audience will see looks a lot like eight actors around a table. "Don’t

expect battlements and elaborate period costumes," Fish says. "It’s

amazing the amount of time and energy to get to something as distilled

as we’ve gotten to. The results are spare, spontaneous, naked, almost

improvised. A huge amount of thought went into this to get to the

essence."

Another interesting aspect of this current mounting is that eight

actors play many parts. For instance, Michael Emerson, who plays

Hamlet’s stepfather, Claudius, also plays the ghost of Hamlet’s

father. During rehearsal, Fish wanted to hear Emerson read both roles.

When he did, Fish was intrigued. "The alleged murderer is also the

person who is murdered. What do the resonances of this choice make?

Theater is better at asking questions than it is at answering

questions," Fish says. "I’m not interested in justifying choices

because I know instinctively that this is a good choice. More than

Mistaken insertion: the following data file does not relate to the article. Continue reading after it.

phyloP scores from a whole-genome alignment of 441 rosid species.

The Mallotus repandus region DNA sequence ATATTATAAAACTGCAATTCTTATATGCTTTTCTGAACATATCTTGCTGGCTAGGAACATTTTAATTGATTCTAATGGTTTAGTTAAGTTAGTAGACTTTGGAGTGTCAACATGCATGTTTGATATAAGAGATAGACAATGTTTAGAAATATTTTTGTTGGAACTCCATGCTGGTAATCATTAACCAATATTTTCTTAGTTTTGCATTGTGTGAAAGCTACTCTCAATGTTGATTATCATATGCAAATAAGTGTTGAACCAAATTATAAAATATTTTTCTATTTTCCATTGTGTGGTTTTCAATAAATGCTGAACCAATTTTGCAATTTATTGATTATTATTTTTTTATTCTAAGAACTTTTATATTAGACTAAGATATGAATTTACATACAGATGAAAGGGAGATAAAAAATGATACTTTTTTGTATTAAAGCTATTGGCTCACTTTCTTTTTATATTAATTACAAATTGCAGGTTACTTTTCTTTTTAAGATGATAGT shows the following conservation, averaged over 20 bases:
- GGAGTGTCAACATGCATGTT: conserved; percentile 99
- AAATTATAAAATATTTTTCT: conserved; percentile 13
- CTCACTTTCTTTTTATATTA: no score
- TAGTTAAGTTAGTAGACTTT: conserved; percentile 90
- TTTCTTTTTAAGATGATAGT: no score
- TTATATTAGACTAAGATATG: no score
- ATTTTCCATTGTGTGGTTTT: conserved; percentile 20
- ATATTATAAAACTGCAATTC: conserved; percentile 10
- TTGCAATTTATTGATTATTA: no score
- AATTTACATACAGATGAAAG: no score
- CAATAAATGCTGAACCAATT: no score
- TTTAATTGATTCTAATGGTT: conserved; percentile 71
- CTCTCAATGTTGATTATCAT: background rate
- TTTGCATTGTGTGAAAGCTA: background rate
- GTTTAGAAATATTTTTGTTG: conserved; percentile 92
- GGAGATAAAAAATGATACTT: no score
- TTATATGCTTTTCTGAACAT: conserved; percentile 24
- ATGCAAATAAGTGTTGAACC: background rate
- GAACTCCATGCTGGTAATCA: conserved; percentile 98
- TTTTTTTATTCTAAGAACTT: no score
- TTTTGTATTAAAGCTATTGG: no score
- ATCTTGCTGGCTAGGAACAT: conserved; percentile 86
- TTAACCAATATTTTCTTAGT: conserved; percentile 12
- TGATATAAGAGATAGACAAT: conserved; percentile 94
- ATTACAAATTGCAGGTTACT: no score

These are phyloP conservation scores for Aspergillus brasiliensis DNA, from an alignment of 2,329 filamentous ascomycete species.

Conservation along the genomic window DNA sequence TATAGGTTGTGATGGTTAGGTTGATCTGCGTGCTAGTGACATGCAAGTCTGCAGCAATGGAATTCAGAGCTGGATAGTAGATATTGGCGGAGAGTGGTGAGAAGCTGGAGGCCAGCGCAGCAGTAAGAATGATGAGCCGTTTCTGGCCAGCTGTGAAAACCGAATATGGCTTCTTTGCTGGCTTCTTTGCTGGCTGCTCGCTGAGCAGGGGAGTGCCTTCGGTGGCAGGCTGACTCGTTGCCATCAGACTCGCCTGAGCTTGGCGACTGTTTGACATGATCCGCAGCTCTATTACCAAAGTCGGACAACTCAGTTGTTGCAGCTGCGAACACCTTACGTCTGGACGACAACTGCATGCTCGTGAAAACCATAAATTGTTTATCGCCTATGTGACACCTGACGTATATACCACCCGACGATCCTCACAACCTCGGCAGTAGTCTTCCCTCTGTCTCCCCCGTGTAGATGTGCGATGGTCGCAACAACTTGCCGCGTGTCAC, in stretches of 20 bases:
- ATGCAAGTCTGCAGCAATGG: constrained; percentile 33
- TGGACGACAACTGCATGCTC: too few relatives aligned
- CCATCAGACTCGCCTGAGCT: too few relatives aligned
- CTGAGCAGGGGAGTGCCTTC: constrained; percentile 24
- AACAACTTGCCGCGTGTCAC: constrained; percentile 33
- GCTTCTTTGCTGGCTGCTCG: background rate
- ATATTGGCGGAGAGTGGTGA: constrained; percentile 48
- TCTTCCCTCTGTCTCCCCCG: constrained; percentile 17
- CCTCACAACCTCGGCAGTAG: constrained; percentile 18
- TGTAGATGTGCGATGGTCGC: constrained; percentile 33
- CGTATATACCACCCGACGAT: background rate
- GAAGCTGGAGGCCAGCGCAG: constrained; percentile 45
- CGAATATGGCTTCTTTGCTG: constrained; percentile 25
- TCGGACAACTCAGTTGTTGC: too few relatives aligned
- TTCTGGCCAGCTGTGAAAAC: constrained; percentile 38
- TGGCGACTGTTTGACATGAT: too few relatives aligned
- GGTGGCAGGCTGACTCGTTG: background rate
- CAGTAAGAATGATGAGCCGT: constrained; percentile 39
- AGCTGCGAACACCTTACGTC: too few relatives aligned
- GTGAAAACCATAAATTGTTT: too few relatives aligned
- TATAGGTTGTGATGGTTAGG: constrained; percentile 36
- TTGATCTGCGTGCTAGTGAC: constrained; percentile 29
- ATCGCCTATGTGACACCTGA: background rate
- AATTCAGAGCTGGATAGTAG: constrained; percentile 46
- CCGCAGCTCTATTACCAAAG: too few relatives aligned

instinct, I’ve watched it work practically."

Fish expects audiences to have different responses to this provocative

choice. "It’s a choice full of mystery as well," he says. In this

production, the actors playing Claudius and Gertrude also play

Rosencrantz and Guildenstern. Hamlet’s two chums who are sent to spy

on him are played by actors who also play the persons who have sent

them on their mission. The actors who play the two gravediggers also

play Polonius and Ophelia – "the father and daughter will be digging

her grave," Fish says, assuring me that this device of having one

actor play more than one role was certainly the way the play was done

in Shakespeare’s time. "You can hear in the lines, language that